November 9, 2010
NASA Watching Jal’s Remnants In The Arabian Sea For Possible Rebirth
Infrared and visible imagery from NASA's Aqua satellite today hinted that the low pressure area formerly known as Cyclone Jal may have new life soon. Jal has emerged into the warm waters of the Arabian Sea after crossing India this past weekend.
The Atmospheric Infrared Sounder (AIRS) instrument that flies onboard Aqua captured infrared and visible images of Jal's remnants on Nov. 9 at 1:30 p.m. local time/India.
Today's AIRS imagery hints that circulation is still occurring in Jal's remnants. The circulation was particularly apparent in the AIRS visible image. The AIRS infrared satellite image showed that the strongest convection and thunderstorms are now occurring to the west of the center of circulation and over the open waters of the Arabian Sea.
At 900 GMT (4 a.m. EST) on Nov. 9, the remnants of Tropical Cyclone Jal was over the waters of the eastern Arabian Sea. The Arabian Sea is located in the northwestern part of the Indian Ocean and covers a total area of about 1,491,000 square miles.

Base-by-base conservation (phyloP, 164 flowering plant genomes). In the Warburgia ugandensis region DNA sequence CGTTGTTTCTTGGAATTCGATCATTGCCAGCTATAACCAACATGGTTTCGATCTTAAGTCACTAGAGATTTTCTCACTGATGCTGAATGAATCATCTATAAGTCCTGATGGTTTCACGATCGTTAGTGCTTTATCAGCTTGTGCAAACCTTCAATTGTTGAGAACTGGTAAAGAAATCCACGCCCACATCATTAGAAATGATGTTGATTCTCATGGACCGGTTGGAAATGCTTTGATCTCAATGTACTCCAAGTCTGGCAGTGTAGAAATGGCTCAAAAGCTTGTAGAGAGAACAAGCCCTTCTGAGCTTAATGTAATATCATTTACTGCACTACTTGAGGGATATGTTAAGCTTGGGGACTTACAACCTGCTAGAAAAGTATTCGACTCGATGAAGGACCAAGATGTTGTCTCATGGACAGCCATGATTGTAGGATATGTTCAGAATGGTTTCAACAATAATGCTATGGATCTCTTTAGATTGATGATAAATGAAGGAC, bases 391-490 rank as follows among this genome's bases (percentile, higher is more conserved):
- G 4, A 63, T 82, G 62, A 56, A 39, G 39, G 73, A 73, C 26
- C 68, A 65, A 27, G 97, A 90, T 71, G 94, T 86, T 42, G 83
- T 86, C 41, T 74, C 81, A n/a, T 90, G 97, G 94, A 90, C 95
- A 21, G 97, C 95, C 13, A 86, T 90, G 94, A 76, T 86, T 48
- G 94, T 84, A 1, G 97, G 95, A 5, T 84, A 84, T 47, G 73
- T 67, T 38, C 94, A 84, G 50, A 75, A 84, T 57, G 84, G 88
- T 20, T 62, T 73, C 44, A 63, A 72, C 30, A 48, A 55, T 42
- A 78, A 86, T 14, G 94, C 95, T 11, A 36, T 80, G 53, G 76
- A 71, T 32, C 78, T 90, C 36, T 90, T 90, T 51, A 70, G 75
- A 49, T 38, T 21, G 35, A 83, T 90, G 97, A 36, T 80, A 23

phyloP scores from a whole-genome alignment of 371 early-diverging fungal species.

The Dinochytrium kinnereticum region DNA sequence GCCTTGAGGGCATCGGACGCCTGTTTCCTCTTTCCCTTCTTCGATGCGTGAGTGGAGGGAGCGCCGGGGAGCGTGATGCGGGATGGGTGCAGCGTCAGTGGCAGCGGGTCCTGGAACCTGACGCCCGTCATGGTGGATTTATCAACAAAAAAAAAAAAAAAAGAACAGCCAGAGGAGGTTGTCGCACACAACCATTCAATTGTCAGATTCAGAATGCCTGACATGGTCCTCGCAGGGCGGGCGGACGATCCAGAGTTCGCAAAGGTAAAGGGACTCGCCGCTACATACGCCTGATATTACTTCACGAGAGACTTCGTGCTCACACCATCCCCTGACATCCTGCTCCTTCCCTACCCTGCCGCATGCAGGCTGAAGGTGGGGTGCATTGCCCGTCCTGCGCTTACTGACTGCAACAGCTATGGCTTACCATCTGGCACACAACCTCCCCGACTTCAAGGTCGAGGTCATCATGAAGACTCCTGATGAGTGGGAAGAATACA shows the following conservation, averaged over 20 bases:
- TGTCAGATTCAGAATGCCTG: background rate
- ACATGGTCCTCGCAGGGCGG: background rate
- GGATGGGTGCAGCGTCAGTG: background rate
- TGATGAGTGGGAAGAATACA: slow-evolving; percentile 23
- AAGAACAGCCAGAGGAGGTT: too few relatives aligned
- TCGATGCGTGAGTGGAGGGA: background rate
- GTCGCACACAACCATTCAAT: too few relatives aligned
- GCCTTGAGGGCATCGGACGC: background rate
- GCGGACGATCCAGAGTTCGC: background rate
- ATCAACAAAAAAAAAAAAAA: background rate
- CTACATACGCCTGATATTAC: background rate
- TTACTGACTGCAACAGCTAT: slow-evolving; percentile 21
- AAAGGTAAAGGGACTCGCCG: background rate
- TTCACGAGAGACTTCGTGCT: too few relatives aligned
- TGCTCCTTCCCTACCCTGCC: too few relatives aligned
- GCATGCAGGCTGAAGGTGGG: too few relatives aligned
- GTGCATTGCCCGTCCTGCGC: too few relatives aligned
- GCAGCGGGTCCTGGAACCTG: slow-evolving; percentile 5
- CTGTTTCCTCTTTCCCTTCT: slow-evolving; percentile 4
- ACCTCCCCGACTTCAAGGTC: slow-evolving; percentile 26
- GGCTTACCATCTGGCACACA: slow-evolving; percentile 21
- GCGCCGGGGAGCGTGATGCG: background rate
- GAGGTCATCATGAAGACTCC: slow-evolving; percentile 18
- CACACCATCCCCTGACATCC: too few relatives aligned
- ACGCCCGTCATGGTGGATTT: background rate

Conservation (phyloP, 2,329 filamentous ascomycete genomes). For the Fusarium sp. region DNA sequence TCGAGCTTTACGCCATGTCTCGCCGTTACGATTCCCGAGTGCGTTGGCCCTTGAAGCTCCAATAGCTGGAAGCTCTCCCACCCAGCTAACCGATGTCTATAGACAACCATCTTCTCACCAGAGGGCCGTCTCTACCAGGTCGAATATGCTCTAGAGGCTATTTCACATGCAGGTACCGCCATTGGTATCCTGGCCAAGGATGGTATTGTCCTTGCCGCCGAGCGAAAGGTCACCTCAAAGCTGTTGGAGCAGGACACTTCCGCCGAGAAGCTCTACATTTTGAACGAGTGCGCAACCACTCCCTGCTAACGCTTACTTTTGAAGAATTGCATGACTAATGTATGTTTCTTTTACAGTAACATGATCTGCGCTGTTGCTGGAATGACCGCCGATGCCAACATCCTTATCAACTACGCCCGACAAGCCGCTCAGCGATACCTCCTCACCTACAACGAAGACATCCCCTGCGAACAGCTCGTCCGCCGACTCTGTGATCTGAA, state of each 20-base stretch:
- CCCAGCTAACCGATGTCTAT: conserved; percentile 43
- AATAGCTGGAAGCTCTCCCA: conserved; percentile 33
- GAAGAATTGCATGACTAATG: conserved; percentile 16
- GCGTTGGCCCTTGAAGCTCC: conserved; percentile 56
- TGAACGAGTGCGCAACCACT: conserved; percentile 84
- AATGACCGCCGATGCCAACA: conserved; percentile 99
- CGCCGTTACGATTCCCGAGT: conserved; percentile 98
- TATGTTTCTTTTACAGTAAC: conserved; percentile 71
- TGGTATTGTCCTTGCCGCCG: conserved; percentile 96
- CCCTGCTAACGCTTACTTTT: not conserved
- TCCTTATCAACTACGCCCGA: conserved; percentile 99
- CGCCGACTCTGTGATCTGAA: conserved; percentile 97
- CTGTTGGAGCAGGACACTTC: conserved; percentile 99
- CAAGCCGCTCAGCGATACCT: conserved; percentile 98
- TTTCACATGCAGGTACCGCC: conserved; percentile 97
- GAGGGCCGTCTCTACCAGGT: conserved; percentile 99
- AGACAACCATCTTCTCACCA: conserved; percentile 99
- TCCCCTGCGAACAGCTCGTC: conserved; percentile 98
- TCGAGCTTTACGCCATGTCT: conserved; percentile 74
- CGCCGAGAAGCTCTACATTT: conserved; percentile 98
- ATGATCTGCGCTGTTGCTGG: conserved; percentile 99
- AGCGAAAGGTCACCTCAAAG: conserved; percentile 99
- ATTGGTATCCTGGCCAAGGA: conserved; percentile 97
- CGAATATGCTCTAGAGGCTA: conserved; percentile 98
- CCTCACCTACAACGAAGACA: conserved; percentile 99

Relative to land and the nearest city in India, Jal's remnant low was about 70 miles east-southeast of Mumbai near 17.4 North and 71.9 East. Mumbai is the capital of the Indian state of Maharashtra and is located on India's west coast. It is the most populous city in India with 14 million residents.
The forecasters at the Joint Typhoon Warning Center are monitoring Jal's remnants for possible regeneration later today.
Image 1: NASA's Aqua satellite captured this visible image of Cyclone Jal's remnants off the coast of Mumbai, India, on Nov. 9. It appears that there is circulation occurring in this image. Credit: NASA JPL, Ed Olsen
Image 2: The Atmospheric Infrared Sounder (AIRS) instrument onboard NASA's Aqua satellite captured this infrared image of Cyclone Jal's remnants on Nov. 9 at 1:30 p.m. local time/India that showed the strongest convection (purple) and thunderstorms are now occurring to the west of the center of circulation over the open waters of the Arabian Sea. Credit: NASA JPL, Ed Olsen
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